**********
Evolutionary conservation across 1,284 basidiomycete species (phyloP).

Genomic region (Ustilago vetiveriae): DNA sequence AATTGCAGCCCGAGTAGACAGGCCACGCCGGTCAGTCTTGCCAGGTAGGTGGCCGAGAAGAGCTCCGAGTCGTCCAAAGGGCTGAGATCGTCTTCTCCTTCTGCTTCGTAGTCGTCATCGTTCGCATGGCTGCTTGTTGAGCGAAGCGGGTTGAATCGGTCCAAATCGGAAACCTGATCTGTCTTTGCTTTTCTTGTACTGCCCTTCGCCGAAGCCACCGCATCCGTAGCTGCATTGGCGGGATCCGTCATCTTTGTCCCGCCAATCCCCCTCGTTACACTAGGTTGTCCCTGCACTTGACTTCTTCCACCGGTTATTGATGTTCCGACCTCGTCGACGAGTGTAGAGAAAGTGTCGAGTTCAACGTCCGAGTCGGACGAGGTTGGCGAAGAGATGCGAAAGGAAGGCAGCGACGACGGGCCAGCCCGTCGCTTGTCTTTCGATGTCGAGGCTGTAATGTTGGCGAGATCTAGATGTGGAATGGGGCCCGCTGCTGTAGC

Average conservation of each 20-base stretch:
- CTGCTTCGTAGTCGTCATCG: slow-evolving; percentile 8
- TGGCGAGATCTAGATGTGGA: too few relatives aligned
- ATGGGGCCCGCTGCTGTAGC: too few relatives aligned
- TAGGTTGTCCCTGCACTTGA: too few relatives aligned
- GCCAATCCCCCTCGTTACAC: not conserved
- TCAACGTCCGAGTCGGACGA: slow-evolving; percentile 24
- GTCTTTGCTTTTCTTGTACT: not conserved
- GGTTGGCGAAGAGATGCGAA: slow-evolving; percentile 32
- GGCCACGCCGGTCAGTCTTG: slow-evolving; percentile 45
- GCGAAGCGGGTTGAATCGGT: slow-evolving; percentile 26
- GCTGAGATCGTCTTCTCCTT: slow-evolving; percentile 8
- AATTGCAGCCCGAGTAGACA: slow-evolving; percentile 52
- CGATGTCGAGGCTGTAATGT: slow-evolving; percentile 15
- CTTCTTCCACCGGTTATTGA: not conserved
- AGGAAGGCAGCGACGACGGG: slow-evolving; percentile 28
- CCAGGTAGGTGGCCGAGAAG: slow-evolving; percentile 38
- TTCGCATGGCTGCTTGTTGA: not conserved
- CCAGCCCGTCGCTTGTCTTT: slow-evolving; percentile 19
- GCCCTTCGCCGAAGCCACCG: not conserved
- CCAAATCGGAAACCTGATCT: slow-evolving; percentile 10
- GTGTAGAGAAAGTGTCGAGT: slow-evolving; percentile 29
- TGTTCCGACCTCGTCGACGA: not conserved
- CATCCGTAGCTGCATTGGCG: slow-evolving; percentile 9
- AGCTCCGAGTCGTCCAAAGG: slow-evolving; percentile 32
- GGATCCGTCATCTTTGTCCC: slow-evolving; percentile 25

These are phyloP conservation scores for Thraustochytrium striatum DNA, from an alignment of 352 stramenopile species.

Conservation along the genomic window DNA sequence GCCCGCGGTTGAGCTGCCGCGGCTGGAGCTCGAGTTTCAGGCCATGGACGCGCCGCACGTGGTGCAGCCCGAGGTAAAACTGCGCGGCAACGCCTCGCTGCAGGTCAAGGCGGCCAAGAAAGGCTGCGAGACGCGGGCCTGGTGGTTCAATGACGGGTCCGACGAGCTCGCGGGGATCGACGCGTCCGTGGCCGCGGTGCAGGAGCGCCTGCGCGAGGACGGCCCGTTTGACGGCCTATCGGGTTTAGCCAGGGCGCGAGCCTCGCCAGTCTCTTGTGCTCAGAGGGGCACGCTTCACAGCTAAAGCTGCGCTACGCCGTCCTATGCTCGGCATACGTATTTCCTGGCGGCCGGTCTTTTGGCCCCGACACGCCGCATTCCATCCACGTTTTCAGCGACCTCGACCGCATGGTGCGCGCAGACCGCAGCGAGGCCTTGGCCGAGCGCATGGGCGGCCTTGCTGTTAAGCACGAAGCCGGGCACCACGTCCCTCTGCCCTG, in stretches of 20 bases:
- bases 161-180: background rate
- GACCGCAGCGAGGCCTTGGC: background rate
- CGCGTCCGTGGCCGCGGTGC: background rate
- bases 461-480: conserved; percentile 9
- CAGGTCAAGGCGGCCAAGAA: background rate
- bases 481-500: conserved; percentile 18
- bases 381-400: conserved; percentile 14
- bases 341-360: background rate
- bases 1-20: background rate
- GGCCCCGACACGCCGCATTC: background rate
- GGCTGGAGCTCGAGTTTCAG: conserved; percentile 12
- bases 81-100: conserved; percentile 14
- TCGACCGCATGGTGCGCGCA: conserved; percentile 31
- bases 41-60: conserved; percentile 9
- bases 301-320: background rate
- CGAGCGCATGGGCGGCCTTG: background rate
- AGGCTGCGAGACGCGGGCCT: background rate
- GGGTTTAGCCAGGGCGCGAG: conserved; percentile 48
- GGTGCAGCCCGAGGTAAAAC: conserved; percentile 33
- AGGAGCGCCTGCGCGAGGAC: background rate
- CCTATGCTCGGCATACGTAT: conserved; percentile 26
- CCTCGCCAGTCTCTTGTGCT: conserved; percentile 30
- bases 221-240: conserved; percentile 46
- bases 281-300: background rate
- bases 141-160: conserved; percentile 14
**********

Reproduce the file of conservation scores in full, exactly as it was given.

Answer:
Evolutionary conservation across 1,284 basidiomycete species (phyloP).

Genomic region (Ustilago vetiveriae): DNA sequence AATTGCAGCCCGAGTAGACAGGCCACGCCGGTCAGTCTTGCCAGGTAGGTGGCCGAGAAGAGCTCCGAGTCGTCCAAAGGGCTGAGATCGTCTTCTCCTTCTGCTTCGTAGTCGTCATCGTTCGCATGGCTGCTTGTTGAGCGAAGCGGGTTGAATCGGTCCAAATCGGAAACCTGATCTGTCTTTGCTTTTCTTGTACTGCCCTTCGCCGAAGCCACCGCATCCGTAGCTGCATTGGCGGGATCCGTCATCTTTGTCCCGCCAATCCCCCTCGTTACACTAGGTTGTCCCTGCACTTGACTTCTTCCACCGGTTATTGATGTTCCGACCTCGTCGACGAGTGTAGAGAAAGTGTCGAGTTCAACGTCCGAGTCGGACGAGGTTGGCGAAGAGATGCGAAAGGAAGGCAGCGACGACGGGCCAGCCCGTCGCTTGTCTTTCGATGTCGAGGCTGTAATGTTGGCGAGATCTAGATGTGGAATGGGGCCCGCTGCTGTAGC

Average conservation of each 20-base stretch:
- CTGCTTCGTAGTCGTCATCG: slow-evolving; percentile 8
- TGGCGAGATCTAGATGTGGA: too few relatives aligned
- ATGGGGCCCGCTGCTGTAGC: too few relatives aligned
- TAGGTTGTCCCTGCACTTGA: too few relatives aligned
- GCCAATCCCCCTCGTTACAC: not conserved
- TCAACGTCCGAGTCGGACGA: slow-evolving; percentile 24
- GTCTTTGCTTTTCTTGTACT: not conserved
- GGTTGGCGAAGAGATGCGAA: slow-evolving; percentile 32
- GGCCACGCCGGTCAGTCTTG: slow-evolving; percentile 45
- GCGAAGCGGGTTGAATCGGT: slow-evolving; percentile 26
- GCTGAGATCGTCTTCTCCTT: slow-evolving; percentile 8
- AATTGCAGCCCGAGTAGACA: slow-evolving; percentile 52
- CGATGTCGAGGCTGTAATGT: slow-evolving; percentile 15
- CTTCTTCCACCGGTTATTGA: not conserved
- AGGAAGGCAGCGACGACGGG: slow-evolving; percentile 28
- CCAGGTAGGTGGCCGAGAAG: slow-evolving; percentile 38
- TTCGCATGGCTGCTTGTTGA: not conserved
- CCAGCCCGTCGCTTGTCTTT: slow-evolving; percentile 19
- GCCCTTCGCCGAAGCCACCG: not conserved
- CCAAATCGGAAACCTGATCT: slow-evolving; percentile 10
- GTGTAGAGAAAGTGTCGAGT: slow-evolving; percentile 29
- TGTTCCGACCTCGTCGACGA: not conserved
- CATCCGTAGCTGCATTGGCG: slow-evolving; percentile 9
- AGCTCCGAGTCGTCCAAAGG: slow-evolving; percentile 32
- GGATCCGTCATCTTTGTCCC: slow-evolving; percentile 25

These are phyloP conservation scores for Thraustochytrium striatum DNA, from an alignment of 352 stramenopile species.

Conservation along the genomic window DNA sequence GCCCGCGGTTGAGCTGCCGCGGCTGGAGCTCGAGTTTCAGGCCATGGACGCGCCGCACGTGGTGCAGCCCGAGGTAAAACTGCGCGGCAACGCCTCGCTGCAGGTCAAGGCGGCCAAGAAAGGCTGCGAGACGCGGGCCTGGTGGTTCAATGACGGGTCCGACGAGCTCGCGGGGATCGACGCGTCCGTGGCCGCGGTGCAGGAGCGCCTGCGCGAGGACGGCCCGTTTGACGGCCTATCGGGTTTAGCCAGGGCGCGAGCCTCGCCAGTCTCTTGTGCTCAGAGGGGCACGCTTCACAGCTAAAGCTGCGCTACGCCGTCCTATGCTCGGCATACGTATTTCCTGGCGGCCGGTCTTTTGGCCCCGACACGCCGCATTCCATCCACGTTTTCAGCGACCTCGACCGCATGGTGCGCGCAGACCGCAGCGAGGCCTTGGCCGAGCGCATGGGCGGCCTTGCTGTTAAGCACGAAGCCGGGCACCACGTCCCTCTGCCCTG, in stretches of 20 bases:
- bases 161-180: background rate
- GACCGCAGCGAGGCCTTGGC: background rate
- CGCGTCCGTGGCCGCGGTGC: background rate
- bases 461-480: conserved; percentile 9
- CAGGTCAAGGCGGCCAAGAA: background rate
- bases 481-500: conserved; percentile 18
- bases 381-400: conserved; percentile 14
- bases 341-360: background rate
- bases 1-20: background rate
- GGCCCCGACACGCCGCATTC: background rate
- GGCTGGAGCTCGAGTTTCAG: conserved; percentile 12
- bases 81-100: conserved; percentile 14
- TCGACCGCATGGTGCGCGCA: conserved; percentile 31
- bases 41-60: conserved; percentile 9
- bases 301-320: background rate
- CGAGCGCATGGGCGGCCTTG: background rate
- AGGCTGCGAGACGCGGGCCT: background rate
- GGGTTTAGCCAGGGCGCGAG: conserved; percentile 48
- GGTGCAGCCCGAGGTAAAAC: conserved; percentile 33
- AGGAGCGCCTGCGCGAGGAC: background rate
- CCTATGCTCGGCATACGTAT: conserved; percentile 26
- CCTCGCCAGTCTCTTGTGCT: conserved; percentile 30
- bases 221-240: conserved; percentile 46
- bases 281-300: background rate
- bases 141-160: conserved; percentile 14